Hide and seek is a game with a long history throughout the world, in part because of its simple premise: hide and hope you're not found, or, if you're "the seeker," use your skills to track down the others. Kakurenbo's version of hide and seek, Otokoyo, changes up the rules. Players have an entire abandoned city at their disposal, you have to wear fox masks, and no one ever comes back alive.
Our main character, Hiroka, loses his sister to this twisted game and makes it his priority to find her by taking part in the game himself. Upon starting the game, he happens upon some unsettling information and a girl that reminds him very closely of his sister.
Kakurenbo's story is a flimsy one. Its priority is not to make you care much about the characters or think too heavily about the logistics of things, but to present a message about childhood and industrialization. The problem is, in order to understand this message outside of the short, you have to hunt down and watch the staff commentaries, which means that if you don't have access to them, you lose what little depth there is available. This isn't to say that Kakurenbo's story is bad, per se, only that it doesn't provide anything beyond what's written on the tin.
With a city design that seems to take its inspiration from Hong Kong's Kowloon Walled City, the scenery is what creates the most of Kakurenbo's ambience. The flickering lights of neon shop signs, the overwhelmingly low color saturation, and the decrepit buildings all provide the claustrophobic, crushing sensation that makes it a decent work of atmosphere.
Kakurenbo's other focus is its monster designs. Each one is distinctively drawn and animated, and modeled after different creatures or beings in Asian religion and mythology. This is where the best of the character design comes in.
As the entire short is animated using CGI, this presented some difficulties for human character design. Kakurenbo makes its way around this issue by giving everyone unmoving fox masks, meaning there's no need for fine-detail movements required by facial expression. Characters look like a bizarre hybrid of clay models and a ten-year-old's original Pokemon trainer, which makes them less relatable and more like tiny humanoid creatures in a bizarre sort of ecosystem. Instead of relating to them as people, you're watching monster lions hunt people-shaped gazelles.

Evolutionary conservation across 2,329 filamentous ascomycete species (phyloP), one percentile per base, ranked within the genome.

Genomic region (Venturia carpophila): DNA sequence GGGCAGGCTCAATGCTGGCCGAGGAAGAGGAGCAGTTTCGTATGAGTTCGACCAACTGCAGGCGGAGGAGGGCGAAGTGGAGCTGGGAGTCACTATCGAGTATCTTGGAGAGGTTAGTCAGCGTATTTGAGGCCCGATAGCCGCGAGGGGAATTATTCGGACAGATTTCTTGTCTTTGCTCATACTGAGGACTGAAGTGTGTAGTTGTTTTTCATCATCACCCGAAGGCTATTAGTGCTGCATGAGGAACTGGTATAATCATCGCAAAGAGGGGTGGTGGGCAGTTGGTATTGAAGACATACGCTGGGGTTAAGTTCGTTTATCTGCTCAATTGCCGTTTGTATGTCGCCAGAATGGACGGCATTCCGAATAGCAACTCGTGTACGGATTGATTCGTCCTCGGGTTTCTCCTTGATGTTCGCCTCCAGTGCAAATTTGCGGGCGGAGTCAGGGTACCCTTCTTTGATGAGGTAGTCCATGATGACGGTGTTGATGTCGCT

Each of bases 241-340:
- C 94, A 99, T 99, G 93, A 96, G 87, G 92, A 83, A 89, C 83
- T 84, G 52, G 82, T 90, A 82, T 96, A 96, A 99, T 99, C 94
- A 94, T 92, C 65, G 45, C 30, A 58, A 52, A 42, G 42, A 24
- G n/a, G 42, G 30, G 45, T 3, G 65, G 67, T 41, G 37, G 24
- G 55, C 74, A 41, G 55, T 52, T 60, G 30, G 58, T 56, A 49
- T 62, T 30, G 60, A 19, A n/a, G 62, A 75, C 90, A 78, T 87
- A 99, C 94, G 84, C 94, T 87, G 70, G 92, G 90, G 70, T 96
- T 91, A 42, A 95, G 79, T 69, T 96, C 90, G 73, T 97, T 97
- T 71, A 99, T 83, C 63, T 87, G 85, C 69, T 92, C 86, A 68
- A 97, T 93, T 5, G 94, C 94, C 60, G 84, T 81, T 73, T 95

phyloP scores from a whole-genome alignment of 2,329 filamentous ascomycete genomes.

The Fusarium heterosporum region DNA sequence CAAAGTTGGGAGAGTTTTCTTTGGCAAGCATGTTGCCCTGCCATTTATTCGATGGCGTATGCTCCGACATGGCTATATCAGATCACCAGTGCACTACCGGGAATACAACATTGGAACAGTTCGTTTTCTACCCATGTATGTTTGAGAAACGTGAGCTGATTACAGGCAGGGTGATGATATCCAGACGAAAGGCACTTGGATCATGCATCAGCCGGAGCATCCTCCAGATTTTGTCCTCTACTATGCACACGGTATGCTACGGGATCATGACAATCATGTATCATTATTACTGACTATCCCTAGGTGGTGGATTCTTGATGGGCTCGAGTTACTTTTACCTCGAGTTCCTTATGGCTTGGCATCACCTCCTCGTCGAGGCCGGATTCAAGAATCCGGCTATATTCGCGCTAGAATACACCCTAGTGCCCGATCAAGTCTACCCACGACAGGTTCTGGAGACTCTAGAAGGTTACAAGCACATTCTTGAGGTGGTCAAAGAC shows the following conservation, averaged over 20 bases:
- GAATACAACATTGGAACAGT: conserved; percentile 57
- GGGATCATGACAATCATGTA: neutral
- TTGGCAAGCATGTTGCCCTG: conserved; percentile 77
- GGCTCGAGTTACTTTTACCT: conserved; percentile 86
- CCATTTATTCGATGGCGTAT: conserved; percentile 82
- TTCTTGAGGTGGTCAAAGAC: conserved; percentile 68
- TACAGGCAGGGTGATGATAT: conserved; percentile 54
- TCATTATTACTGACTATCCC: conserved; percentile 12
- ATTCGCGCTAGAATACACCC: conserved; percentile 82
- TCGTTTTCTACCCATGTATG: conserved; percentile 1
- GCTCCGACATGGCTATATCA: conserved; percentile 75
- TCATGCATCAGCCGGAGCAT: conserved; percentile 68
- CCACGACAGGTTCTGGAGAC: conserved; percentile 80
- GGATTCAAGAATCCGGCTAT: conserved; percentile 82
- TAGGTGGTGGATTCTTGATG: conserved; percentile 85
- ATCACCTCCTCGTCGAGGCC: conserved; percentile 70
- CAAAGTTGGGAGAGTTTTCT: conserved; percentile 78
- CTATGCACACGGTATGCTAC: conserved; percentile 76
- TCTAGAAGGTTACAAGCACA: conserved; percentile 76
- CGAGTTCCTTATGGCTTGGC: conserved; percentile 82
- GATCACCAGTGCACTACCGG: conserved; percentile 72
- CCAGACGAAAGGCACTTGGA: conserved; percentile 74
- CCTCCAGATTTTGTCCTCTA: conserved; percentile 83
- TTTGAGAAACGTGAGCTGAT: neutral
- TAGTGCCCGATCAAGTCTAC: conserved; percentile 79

Both the dub and the original Japanese versions have fairly average production values. The voices are mostly vehicles to move the plot forward and explain the game of Otokoyo. Some characters have no lines, while others have a scant handful, and only the two main characters really get more than a minute of dialogue apiece. The monster sounds are basic as well, with low-pitched growls, clacking teeth, and ominous rumbles to give them an air of fearsomeness.
Where Kakurenbo really shines in the audio department is with its sound effects and music. With a 1980s Nine Inch Nails industrial sound, it never overpowers the dialogue or sound effects. At times, the soundtrack is reduced to ambient echos and groans that blend in seamlessly with the noises of the monsters and environment. There are also sudden taiko drums or shrill string chords to hightlight the more intense scenes, the presence of monsters, or the unveiling of major plot points.
Characters are by no means Kakurenbo's strong point. They're an assorted group of kids with limited speaking roles, there to fill out the bodycount. There's a trio of tough-guy wannabes, a set of twins, our main character Hiroka, his buddy Yaimao, and a mysterious girl dressed as a miko. Beyond the story outlined above, none of the characters have any defining traits or development, because Kakurenbo's twenty-minute run time is focused on setting up its premise.
Kakurenbo is a nice distraction if you're wanting something slightly spooky that you can watch with your ten-year-old cousin on Halloween or just want something mindless to watch after a busy night. Beyond that, there's not much reason to recommend it. Given more time to flesh out the characters and the history behind Otokoyo and the abandoned city, Kakurenbo could have easily been a six or a seven. As it is now, however, it only just musters a five out of ten.